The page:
Warriors win; add more record-breaking pain to the Houston Rockets franchise

The Dubs handed Clutch City their franchise record 18th-straight defeat.

For all the members of Dub Nation who are frustrated with the Golden State Warriors front office and disappointed with this season, I hope you watched last night’s victory over the Houston Rockets carefully. We witnessed a cautionary tale of the thin line between brilliance and tragedy in team building. The strain of striving for titles has cost both of these franchises dearly; but it appears the Warriors were much better suited to pay the price.

Now sure, these Warriors aren’t THE WARRIORS that “ruined the game” and held the Western Conference in an unbreakable stranglehold for five years. They’re rocked by injuries (gosh I miss Klay Thompson), with a bunch of new faces scrambling to find their role around the aging but deadly Stephen Curry and Draymond Green. But with all that in mind they do still have a winning record (barely) and are well in the hunt for a playoff spot despite all the bizarre circumstances of this Covid-19 era.

Their former rivals from Houston haven’t been so fortunate.

Houston, you have a problem

You remember the good ol’ Rockets? Arguably the greatest Western Conference antagonist of the Warriors dynasty run. Wellp, they have been broken by the trades of their stars, coaching staff/front office upheaval, and injuries. Currently mired in a franchise high 18-game losing streak, this team is buried in the caves of NBA irrelevance. This is how The Dream Shake (a prominent Rockets fan community) reacted to their loss to Golden State:

There it is, TDS. The longest losing streak in franchise history. The Houston Rockets were down all night and never really threatened past the first quarter, as even the return of Christian Wood couldn’t change Houston’s trajectory, as they fell 108-94 to the Golden State Warriors and into the record books of futility.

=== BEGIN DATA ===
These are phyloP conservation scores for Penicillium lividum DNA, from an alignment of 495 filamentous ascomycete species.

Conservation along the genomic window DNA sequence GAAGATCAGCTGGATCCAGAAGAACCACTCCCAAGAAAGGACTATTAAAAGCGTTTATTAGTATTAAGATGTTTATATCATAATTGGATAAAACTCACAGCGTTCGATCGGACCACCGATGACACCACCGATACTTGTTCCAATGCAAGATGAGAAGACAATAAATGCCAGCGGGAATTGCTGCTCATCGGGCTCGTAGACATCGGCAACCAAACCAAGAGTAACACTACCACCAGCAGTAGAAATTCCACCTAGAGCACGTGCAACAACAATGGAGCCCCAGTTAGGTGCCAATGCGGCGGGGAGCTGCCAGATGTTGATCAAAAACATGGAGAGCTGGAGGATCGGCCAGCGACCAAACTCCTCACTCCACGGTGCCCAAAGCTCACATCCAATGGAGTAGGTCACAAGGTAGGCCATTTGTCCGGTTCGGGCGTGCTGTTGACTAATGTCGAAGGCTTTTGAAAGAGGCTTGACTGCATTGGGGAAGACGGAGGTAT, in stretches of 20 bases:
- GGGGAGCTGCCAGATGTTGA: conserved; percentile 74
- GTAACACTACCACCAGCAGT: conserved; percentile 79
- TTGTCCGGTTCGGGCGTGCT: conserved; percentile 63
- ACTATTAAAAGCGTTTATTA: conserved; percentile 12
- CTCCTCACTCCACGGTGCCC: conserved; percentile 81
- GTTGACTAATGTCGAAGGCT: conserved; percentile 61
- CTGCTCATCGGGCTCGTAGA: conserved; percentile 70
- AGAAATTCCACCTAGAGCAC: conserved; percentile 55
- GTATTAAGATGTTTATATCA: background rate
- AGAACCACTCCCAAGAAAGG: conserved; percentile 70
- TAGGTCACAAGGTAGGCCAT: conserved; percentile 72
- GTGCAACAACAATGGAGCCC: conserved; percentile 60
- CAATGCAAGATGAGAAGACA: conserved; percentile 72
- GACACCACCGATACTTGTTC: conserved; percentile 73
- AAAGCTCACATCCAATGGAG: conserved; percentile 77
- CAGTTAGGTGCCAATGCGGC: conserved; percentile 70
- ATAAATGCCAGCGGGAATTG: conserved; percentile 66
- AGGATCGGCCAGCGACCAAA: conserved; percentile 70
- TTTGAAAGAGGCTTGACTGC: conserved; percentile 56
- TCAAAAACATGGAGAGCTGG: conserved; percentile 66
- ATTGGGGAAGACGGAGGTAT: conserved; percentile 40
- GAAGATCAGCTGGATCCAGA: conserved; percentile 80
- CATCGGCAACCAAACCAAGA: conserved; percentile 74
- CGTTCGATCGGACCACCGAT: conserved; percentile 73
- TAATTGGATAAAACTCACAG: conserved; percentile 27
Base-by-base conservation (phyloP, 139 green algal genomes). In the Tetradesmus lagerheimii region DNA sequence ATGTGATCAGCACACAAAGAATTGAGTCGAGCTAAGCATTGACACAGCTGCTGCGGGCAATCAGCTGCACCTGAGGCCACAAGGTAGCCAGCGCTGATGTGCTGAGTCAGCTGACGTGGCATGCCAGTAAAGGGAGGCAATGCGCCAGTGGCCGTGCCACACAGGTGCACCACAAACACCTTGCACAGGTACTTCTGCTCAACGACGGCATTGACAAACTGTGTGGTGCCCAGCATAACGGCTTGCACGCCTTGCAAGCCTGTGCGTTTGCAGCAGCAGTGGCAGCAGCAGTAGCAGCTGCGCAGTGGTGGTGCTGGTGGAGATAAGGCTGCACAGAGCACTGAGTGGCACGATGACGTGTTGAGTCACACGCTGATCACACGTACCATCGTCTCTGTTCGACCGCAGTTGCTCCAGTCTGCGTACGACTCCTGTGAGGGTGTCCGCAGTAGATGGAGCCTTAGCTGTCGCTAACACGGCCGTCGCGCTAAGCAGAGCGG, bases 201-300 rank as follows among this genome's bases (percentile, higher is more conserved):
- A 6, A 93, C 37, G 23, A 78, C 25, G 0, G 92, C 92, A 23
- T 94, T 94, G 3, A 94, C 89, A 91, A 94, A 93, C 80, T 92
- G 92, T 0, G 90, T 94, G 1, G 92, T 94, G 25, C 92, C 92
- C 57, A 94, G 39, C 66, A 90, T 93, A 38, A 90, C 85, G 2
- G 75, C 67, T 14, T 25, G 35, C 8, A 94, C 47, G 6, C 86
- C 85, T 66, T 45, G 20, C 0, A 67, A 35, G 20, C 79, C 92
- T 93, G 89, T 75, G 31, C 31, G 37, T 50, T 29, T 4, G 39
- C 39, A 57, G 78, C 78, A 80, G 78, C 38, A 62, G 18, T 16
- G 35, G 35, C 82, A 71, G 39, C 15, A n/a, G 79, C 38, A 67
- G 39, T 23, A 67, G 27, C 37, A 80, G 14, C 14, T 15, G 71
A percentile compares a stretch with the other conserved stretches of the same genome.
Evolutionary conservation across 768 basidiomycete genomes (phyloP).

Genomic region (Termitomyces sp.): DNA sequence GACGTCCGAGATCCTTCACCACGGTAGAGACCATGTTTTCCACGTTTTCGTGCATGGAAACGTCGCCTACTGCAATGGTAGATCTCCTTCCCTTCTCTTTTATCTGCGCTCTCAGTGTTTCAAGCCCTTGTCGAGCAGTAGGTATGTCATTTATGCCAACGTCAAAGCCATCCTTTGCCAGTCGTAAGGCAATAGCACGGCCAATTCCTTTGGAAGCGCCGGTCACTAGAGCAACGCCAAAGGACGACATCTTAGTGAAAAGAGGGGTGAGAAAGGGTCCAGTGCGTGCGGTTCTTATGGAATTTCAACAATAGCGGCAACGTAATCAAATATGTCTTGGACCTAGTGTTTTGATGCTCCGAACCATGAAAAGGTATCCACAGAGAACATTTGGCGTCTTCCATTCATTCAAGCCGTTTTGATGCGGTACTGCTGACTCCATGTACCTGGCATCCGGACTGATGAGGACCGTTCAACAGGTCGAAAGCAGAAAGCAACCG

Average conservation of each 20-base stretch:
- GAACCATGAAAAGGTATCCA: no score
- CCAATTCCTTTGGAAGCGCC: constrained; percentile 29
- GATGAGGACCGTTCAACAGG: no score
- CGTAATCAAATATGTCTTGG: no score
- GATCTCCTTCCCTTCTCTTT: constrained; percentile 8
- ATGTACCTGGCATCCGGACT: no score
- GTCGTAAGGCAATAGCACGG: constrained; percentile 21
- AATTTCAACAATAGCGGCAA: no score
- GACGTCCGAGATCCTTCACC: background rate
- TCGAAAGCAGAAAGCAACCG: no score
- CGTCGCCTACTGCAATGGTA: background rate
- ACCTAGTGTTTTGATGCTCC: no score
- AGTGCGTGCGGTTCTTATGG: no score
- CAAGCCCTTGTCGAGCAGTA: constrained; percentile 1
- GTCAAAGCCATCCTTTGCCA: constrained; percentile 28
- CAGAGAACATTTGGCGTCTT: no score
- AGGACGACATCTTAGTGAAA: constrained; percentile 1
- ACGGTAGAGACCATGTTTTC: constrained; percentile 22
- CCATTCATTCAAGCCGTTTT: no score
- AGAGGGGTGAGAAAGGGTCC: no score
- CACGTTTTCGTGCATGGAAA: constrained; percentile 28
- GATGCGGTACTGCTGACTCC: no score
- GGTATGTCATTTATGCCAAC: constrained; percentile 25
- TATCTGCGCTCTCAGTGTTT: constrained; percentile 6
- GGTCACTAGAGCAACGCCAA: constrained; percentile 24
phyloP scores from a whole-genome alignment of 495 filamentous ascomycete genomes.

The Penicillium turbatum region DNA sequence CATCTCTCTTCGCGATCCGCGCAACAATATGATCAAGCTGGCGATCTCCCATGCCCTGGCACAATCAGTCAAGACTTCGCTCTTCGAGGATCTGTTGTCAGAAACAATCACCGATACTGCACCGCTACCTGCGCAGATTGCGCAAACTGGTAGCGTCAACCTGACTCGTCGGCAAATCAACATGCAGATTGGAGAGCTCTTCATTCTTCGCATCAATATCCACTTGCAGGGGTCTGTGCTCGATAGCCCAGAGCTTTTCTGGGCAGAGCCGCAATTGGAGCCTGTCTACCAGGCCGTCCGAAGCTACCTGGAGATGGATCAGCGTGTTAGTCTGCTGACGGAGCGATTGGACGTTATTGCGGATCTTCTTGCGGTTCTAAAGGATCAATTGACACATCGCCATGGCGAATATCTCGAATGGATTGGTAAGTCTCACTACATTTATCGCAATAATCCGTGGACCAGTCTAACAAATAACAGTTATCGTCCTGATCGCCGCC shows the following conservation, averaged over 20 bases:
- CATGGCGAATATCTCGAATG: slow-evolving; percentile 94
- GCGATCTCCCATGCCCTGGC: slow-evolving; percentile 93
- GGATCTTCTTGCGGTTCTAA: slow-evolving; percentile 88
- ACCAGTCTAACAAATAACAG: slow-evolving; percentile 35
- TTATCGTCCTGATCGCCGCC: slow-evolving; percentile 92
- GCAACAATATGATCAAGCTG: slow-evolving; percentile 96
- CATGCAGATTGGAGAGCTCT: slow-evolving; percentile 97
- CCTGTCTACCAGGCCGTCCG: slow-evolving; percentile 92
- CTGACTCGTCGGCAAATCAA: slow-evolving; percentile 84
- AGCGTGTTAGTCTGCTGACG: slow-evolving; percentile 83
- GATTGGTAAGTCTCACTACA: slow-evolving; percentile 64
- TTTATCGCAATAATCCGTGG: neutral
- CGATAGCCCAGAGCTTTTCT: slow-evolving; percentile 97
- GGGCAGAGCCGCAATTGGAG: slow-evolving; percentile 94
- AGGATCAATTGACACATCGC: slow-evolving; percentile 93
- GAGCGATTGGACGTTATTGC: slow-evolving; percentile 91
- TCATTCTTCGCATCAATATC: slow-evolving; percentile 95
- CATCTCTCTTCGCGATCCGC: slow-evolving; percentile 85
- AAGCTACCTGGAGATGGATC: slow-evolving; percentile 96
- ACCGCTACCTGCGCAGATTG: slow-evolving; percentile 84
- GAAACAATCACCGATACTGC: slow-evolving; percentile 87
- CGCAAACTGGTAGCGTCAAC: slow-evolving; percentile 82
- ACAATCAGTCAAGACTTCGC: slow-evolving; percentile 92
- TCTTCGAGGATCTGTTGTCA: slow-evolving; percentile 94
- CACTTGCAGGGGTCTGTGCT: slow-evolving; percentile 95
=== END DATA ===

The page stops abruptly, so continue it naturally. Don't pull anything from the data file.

Despite plummeting to 11-28 on the year, the Rockets do show some bright spots. Three of the main pieces for the future continued to shine, and we should be focusing on the development of these young players as GM Rafael Stone works his magic on the rebuild.

That’s tough. Painful to read even for someone like myself, a guy who once enraged Houston fans by demanding they stop pretending their team was ever gonna win anything. Those of us who were fortunate to participate on the old GSOM boards are quite familiar with TDS, who during their heyday once predicted they would be the ones to knock off the dynasty Warriors. That link features classic Duby Dub Dubs fighting the good fight and reminding Rockets fans not to get their hopes up too high.

Since then, Houston has become a complete mess. I mean, for as much as people hate on the Warriors for underperforming this season compared to their (recent) championship tradition, they’re nowhere near as bombed out and depleted as this current Houston product.

Franchise superstar attitudes matter

The Warriors eliminated the Rockets four times in five postseasons and exposed their flaws. Even though the Lakers eliminated the Rockets in the bubble playoffs and effectively buried the Mike D’Antoni/Daryl Morey/James Harden-era, it was Golden State who had dragged the Rockets kicking and screaming from the trunk and tossed them into the ditch.

Houston built their entire organization around Harden’s unique talents, even allegedly shipping out star guard Chris Paul to appease Harden only one season after CP3 was anointed the piece who was gonna help the Rockets “run it back” against the Dubs. Harden suffered accusations that he was mailing it in and declared that the situation was something unfixable before being traded to Brooklyn.